The person who’s trying to get Our Heroes to steal the papers is Rodrigues (Frank Puglia in one of his ultra-rare appearances as a good guy!), who at one point literally appears as a deus ex machina: wondering how they’re going to get to the wedding of Sherman and Lucia, Hope snarls, “I’ll be someone’s going to come out from behind that tree with enough money for us to hire a plane,” and sure enough, there’s Rodrigues with enough money for them to hire a plane. (We don’t actually see the plane in flight, but when it lands it turns out to be a quite cool compact two-seater.) Of course, Our Heroes break up the wedding, and Bing ends up with Lamour (as he usually did in these productions), while intercut with Hope and Crosby trying to get to the house where the wedding is taking place to give the Brazilian prefecto —who’s there to perform the ceremony but is also the area’s principal law enforcement officer and the man Rodrigues told them to give the papers to (ya remember the papers?) — is Jerry Colonna, Hope’s sidekick on his radio show (who had passed away just before his 1967 Southeast Asia military tour; on the Bob Hope Military Christmas Special shot that year Hope narrates about how much Colonna was missed), leading the Seventh Cavalry to the tune of the big theme at the end of Rossini’s William Tell overture — easily recognized by moviegoers then and now as the theme of the Lone Ranger radio show. When the Seventh Cavalry arrives too late to save Lucia from having to marry the bad guy Colonna shrugs his shoulders and said that this was the first time in movie history the Seventh Cavalry had been late, but it had to happen sometime. Road to Rio is a delightful movie, not the best of the Road films but sprightly and entertaining in the goofy way of the series, and the frame-breaking gags hold up well as lampoons of the conventions of filmmaking then and now. This film also features some great songs by James Van Heusen and Johnny Burke, including “But Beautiful” — offhand, I think it’s the only song from a Road movie that ever became a standard (though the title song of Road to Zanzibar is surpassingly lovely and should have!) — and a guest appearance by Carmen Miranda’s backup band, with Hope fronting them in full drag as Miranda: that’s a delight!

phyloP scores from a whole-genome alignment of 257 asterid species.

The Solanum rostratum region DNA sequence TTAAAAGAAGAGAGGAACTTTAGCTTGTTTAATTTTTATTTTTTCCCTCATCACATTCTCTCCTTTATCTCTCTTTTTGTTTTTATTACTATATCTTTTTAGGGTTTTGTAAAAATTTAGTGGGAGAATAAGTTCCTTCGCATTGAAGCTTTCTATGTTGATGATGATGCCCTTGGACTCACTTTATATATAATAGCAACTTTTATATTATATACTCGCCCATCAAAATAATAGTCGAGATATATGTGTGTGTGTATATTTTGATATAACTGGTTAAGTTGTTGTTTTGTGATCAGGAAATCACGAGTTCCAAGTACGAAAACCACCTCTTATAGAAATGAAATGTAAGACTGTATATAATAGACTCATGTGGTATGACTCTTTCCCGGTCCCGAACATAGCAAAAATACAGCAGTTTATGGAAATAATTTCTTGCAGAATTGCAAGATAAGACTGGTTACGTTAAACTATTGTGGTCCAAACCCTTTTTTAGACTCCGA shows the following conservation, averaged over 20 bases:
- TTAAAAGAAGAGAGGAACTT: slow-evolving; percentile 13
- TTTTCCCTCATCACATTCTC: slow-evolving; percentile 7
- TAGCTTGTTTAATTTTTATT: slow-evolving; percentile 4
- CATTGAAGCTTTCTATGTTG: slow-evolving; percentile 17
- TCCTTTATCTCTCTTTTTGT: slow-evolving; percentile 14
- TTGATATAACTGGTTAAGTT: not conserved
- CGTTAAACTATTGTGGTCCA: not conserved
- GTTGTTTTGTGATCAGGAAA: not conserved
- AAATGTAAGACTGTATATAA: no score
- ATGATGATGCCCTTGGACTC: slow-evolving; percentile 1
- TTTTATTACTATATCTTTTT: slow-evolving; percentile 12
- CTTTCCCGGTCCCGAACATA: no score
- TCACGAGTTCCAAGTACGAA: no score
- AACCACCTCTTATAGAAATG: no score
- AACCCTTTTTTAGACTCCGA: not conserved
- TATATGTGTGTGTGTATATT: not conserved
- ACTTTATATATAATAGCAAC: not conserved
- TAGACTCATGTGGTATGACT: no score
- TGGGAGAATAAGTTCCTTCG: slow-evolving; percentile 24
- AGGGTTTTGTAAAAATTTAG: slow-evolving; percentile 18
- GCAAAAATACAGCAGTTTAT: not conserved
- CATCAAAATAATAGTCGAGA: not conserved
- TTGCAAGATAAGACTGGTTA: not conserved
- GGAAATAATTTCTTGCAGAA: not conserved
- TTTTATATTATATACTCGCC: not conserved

Sunday, December 27, 2015

Stalked by My Doctor (Shadowland, Johnson Production Group, Lifetime, 2015)

by Mark Gabrish Conlan • Copyright © 2015 by Mark Gabrish Conlan • All rights reserved